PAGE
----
How Brooks Running Almost Lost Its Way

Photo: Courtesy Publisher.

The iconic running company hasn’t always had such a tight focus.

In 2001, I became Brooks Running‘s fourth CEO in two years. Employees had a pool on how long I’d last; most did not know bankruptcy was only a payday away. The 90-year-old company was over $30 million in debt, and sixth or seventh in sales behind every other athletic brand — most of which had daily marketing budgets that dwarfed our annual spend.

Photo: Courtesy Publisher.


Two weeks into my role as CEO, I announced that Brooks would pivot to a running-only brand, setting course to become the No. 1 choice for runners in the highly competitive performance footwear market. I was told repeatedly it wouldn’t work, but I saw a path for Brooks to survive and thrive. My new book, Running with Purpose, explores some strategies for success when you are David taking on Goliath. Here are a few of its best parts:

1. Figure out who you’re for

“Who you are for” is the biggest question every company has to answer. When I came to Brooks, we needed to unite the team behind a compelling reason for being. At the time, other brands featured epic athletic achievement in their marketing. We thought Brooks should be about supporting runners — and only runners — and divested from everything except running gear to create high-quality products at affordable prices.

2. Find your contraposition

When your competitor’s daily marketing budget dwarfs your annual spend, you have to play a different game. When we re-founded the Brooks brand, other brands featured epic athletic achievement in their marketing. We thought Brooks could occupy a more personal, runner-to-runner ethos, encapsulated by our tagline “Run Happy” that celebrates the many reasons why people run.

We built a marathon expo booth to look like a giant bowl of pasta, a favorite pre-race meal among runners. At another marathon, we debuted a booth that was made to look like a M*A*S*H unit, only we called it B*R*A*S*H (Brooks Running Athlete Support Hospital). In both booths we offered gait analysis, talked about biomechanics and shoes technologies, and answered runners’ questions about their game plans for the race. The idea was to present Brooks as an approachable brand for the everyday runner.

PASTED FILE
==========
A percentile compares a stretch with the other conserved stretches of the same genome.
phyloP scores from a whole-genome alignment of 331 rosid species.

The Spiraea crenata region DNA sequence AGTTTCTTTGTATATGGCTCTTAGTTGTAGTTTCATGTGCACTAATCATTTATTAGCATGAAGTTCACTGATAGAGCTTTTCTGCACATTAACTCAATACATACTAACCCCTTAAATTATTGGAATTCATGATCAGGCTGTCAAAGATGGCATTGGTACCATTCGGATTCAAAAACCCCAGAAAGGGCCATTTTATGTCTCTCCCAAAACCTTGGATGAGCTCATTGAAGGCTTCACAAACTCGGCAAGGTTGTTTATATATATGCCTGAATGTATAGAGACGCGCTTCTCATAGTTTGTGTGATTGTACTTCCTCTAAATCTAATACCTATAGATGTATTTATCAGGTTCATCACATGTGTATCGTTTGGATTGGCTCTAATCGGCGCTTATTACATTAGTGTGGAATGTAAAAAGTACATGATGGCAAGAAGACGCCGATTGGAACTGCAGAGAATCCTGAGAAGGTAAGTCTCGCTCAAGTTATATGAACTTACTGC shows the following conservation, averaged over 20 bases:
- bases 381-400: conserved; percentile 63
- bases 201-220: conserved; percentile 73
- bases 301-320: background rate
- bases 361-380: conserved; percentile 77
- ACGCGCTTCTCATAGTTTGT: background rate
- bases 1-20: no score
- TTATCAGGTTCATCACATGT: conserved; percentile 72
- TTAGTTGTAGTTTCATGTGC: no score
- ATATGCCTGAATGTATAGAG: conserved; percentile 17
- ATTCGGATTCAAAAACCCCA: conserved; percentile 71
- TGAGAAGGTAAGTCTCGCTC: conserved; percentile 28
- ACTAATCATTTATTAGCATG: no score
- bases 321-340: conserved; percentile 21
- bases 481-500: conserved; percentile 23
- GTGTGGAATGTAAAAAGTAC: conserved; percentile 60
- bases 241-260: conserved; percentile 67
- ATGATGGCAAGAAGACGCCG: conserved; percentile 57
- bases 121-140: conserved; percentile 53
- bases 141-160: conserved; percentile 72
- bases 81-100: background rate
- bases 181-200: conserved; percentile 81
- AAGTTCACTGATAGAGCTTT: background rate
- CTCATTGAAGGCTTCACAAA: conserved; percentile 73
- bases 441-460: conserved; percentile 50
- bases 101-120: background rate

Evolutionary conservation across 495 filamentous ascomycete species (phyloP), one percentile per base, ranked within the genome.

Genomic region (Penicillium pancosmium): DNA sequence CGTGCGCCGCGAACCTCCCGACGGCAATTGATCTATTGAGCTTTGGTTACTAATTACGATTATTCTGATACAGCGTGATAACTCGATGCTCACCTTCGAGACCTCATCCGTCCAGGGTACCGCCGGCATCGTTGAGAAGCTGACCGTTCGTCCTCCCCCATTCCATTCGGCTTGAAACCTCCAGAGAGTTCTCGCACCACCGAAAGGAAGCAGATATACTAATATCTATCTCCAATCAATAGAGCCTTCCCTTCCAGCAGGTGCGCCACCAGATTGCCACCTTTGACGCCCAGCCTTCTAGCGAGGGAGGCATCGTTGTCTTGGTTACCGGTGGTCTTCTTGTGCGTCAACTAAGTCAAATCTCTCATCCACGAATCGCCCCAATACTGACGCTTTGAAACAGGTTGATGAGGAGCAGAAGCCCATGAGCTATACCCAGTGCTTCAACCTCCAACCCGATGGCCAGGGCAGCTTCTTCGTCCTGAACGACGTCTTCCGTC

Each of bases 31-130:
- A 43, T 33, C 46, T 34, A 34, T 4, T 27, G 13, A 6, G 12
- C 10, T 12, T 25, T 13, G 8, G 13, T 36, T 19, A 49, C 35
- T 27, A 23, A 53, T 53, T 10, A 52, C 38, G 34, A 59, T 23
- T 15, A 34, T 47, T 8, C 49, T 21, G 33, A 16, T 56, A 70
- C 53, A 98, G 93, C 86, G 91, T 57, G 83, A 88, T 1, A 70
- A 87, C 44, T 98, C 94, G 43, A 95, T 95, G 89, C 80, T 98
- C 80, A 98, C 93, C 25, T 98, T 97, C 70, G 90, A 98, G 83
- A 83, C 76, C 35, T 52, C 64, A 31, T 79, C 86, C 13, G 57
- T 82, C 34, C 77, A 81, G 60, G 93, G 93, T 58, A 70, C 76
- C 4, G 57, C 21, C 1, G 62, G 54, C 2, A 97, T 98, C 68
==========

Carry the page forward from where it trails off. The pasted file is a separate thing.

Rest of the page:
3. Be consistent

You earn trust and authenticity in the mind of your customer through behavior, doing what you say you will, consistently over time. In 2016, participation in races began to fall, and Brooks hit a wall. Conventional industry wisdom was building that performance running gear at premium prices wouldn’t make the cut for Millennials, a generation with more fitness and exercise choices — and college debt — than ever before.

While other brands chased the athleisure trend, Brooks replanted its flag firmly in performance products for regular runners and communicated that at every turn. We revamped our entire line with runner-focused innovation and attention to detail. By 2017, Brooks was growing again. Since then, Brooks has grown steadily — and last year earned a billion-dollar valuation — by sticking to that one simple mission.

The takeaway

Especially when times are tough, a brand’s choices and behaviors communicate what you are all about. I love these moments. They are competitive strategy gold for a challenger brand because they are market signaling opportunities with a megaphone. The way you manage through those times — led by your purpose — leaves a lasting impression on customers, partners, employees, owners, and investors.